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Throw the ball at half of regular speed to your partner when practicing. A really important part of throwing a curveball is ensuring that you get the direction of the spin correct and that you can repeat this at least 80% of the time. As such, throwing at half your regular speed is a good halfway point to get your action started but to minimize the variables you have to battle.[10]
Launching a great pitch requires good timing, and lots of control during the leg kick. New pitchers tend to fall forward too soon on follow-through, rather than staying on top of the baseball. This balance drill gets pitchers to practice holding their leg kick before full delivery. It keeps the pitcher in a position to maintain control, rather than rushing the follow-through. Slowing down the leg kick will ultimately help a pitcher to deliver straighter, faster balls, with more power and poise.
The main goal of Slider Domination is to simplify the learning process of pitching.  The extremely analytical world of baseball nowadays is not so much for the players. Never forget that.  It is for the decision makers at the top of the pyramid. Players at all levels will still have the natural pressures that come with performing.  Buying into the analytics just makes everything more difficult.   Please allow this simple breakdown of how to throw a Slider in just 3 simple steps to quickly advance your progress.  In conclusion, your obligations lie with mastering the Slider and elevating your pitching status.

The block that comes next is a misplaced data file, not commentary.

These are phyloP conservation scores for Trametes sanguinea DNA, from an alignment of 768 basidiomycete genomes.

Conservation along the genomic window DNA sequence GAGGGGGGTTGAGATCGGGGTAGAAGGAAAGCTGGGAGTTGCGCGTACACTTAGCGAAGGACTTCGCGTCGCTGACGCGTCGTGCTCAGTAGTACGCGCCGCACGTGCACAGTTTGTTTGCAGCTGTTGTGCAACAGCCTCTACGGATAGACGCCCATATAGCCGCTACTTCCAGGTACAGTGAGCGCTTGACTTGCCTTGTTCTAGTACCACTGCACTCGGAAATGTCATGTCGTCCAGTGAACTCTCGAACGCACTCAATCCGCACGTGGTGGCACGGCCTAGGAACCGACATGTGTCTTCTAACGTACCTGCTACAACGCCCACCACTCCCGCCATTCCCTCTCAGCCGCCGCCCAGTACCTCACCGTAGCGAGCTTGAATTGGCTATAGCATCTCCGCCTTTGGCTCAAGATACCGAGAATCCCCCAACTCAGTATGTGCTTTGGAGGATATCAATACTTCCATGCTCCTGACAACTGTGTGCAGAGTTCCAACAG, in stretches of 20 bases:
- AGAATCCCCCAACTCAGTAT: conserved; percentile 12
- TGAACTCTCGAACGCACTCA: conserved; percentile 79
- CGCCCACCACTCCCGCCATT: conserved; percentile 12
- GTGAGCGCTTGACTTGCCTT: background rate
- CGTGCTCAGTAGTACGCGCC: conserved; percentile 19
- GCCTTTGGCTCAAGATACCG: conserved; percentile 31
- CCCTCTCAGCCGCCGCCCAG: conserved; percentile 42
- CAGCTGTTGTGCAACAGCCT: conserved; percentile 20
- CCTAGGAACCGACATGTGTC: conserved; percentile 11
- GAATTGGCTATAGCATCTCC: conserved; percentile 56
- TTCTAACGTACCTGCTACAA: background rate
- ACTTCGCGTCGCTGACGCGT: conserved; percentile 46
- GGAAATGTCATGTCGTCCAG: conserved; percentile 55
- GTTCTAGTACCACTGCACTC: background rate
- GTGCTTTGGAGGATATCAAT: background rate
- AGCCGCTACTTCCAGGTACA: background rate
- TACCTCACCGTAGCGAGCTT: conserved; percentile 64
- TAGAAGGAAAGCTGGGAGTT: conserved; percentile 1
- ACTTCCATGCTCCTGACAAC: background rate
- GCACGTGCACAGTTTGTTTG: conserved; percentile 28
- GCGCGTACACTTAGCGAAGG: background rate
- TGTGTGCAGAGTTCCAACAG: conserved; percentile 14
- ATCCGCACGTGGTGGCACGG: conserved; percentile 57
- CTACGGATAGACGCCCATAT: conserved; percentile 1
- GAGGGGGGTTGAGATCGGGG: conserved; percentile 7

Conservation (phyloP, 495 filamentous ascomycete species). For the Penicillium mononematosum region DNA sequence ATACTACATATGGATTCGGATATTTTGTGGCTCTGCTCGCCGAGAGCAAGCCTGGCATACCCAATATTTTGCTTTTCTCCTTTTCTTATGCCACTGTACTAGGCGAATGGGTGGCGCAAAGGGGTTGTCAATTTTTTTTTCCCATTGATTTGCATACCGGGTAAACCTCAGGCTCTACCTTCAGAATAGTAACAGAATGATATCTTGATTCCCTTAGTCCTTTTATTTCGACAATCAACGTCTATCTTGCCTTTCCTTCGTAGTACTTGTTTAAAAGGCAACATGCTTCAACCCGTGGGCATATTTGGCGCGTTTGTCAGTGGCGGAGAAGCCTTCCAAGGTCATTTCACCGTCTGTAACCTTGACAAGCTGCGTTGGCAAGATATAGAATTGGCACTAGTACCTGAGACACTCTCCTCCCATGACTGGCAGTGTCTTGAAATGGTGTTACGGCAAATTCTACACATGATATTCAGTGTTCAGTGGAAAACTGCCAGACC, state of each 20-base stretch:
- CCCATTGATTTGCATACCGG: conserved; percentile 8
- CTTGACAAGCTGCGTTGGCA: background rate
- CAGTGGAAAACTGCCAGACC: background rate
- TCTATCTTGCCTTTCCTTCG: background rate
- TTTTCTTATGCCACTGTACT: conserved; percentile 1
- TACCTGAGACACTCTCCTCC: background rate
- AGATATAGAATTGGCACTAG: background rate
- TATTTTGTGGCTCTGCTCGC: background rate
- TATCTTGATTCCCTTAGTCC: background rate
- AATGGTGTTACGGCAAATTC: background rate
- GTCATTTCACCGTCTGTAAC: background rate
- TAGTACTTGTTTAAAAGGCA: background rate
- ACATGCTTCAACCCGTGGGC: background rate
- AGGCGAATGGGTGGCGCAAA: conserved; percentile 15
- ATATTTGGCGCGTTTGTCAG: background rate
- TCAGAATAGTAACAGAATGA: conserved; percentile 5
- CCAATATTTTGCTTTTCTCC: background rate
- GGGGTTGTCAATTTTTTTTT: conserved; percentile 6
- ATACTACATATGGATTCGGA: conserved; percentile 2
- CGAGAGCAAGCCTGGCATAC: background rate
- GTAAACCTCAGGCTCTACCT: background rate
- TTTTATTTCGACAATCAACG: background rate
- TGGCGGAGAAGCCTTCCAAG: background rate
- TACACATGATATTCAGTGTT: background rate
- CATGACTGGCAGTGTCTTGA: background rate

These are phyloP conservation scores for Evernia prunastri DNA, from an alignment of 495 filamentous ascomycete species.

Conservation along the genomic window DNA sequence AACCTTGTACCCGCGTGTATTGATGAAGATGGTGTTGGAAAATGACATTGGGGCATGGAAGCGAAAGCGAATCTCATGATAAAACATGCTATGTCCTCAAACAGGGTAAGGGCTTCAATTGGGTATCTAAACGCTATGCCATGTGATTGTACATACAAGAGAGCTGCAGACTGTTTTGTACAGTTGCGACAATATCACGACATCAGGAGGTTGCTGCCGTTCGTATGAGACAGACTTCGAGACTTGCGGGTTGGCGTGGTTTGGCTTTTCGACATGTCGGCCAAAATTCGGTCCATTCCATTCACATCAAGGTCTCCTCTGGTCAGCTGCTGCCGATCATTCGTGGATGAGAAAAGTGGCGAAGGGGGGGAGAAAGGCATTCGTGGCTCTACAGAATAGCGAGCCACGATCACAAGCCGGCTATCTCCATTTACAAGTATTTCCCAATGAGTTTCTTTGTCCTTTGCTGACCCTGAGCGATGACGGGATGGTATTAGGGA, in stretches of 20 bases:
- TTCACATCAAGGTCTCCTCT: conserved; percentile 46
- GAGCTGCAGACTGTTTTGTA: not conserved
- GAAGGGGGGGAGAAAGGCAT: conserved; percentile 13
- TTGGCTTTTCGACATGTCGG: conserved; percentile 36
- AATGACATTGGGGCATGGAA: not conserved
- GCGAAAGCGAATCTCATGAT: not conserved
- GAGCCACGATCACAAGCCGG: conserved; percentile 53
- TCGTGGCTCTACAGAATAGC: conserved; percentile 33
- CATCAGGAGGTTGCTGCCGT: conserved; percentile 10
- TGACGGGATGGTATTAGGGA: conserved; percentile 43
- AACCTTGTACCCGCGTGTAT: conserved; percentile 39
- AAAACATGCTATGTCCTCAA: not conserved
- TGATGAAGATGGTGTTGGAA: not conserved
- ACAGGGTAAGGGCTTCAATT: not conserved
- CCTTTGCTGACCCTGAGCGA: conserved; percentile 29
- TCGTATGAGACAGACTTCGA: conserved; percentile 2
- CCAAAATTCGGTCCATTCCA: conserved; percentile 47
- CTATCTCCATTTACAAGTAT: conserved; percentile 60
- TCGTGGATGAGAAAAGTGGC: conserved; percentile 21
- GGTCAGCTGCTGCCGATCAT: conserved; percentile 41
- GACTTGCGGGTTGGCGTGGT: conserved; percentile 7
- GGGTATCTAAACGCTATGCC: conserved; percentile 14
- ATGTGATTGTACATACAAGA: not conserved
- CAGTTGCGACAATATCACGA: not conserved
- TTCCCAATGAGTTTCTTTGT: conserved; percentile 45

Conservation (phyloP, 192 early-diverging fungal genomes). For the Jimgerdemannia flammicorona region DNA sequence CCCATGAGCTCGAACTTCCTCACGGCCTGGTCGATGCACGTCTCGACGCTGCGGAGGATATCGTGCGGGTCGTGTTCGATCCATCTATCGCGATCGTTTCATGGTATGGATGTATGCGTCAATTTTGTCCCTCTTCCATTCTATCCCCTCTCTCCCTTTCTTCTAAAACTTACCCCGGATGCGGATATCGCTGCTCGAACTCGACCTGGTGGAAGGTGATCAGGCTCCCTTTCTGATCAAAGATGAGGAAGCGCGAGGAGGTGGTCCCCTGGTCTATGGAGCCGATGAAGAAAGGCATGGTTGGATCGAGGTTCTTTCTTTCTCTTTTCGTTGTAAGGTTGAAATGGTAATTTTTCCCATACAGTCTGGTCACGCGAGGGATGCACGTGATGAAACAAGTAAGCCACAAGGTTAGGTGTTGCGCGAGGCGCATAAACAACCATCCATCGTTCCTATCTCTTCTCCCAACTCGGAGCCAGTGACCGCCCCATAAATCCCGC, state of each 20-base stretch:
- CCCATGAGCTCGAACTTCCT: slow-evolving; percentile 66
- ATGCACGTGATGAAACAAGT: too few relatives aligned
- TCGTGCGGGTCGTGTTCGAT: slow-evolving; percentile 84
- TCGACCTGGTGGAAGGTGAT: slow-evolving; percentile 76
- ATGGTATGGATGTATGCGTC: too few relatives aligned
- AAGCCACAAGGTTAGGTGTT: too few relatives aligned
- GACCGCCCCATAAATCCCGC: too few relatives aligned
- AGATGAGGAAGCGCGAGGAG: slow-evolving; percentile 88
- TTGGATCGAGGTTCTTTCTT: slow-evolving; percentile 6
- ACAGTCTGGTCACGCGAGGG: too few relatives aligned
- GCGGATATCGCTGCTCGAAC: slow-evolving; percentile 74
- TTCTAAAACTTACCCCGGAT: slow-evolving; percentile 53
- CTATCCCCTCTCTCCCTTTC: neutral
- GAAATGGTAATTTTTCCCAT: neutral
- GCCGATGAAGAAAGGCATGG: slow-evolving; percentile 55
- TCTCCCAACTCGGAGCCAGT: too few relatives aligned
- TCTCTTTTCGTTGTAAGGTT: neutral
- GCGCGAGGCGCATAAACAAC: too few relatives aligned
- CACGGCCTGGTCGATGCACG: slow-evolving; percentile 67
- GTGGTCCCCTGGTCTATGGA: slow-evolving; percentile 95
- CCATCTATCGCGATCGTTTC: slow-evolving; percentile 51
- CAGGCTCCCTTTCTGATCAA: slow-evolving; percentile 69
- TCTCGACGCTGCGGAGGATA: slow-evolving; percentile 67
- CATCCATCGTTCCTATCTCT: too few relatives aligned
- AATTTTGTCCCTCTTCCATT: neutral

This simple drill keeps the weight back while in the wind-up. Once the pitcher gets used to it, he can develop a nice natural flow, rock, turn, raise, drop, raise and pitch. Then alternate the drill every other pitch. Pitchers who are comfortable with it, can even do it between innings for a pitch or two just to reinforce their proper piece and keep from rushing.
Hello John! I am one of your follower on YouTube and I really appreciate your videos!! Let me introduce myself quickly Im Gautier, 24y, Im french so baseball is not the most famous sport in there but I really like baseball game. I just started to play so I don’t play very well and your videos help me a lot! I wanted to thank you for that! This is my first time I check your website and it seems very interesting so thank you again for all the stuff you put online!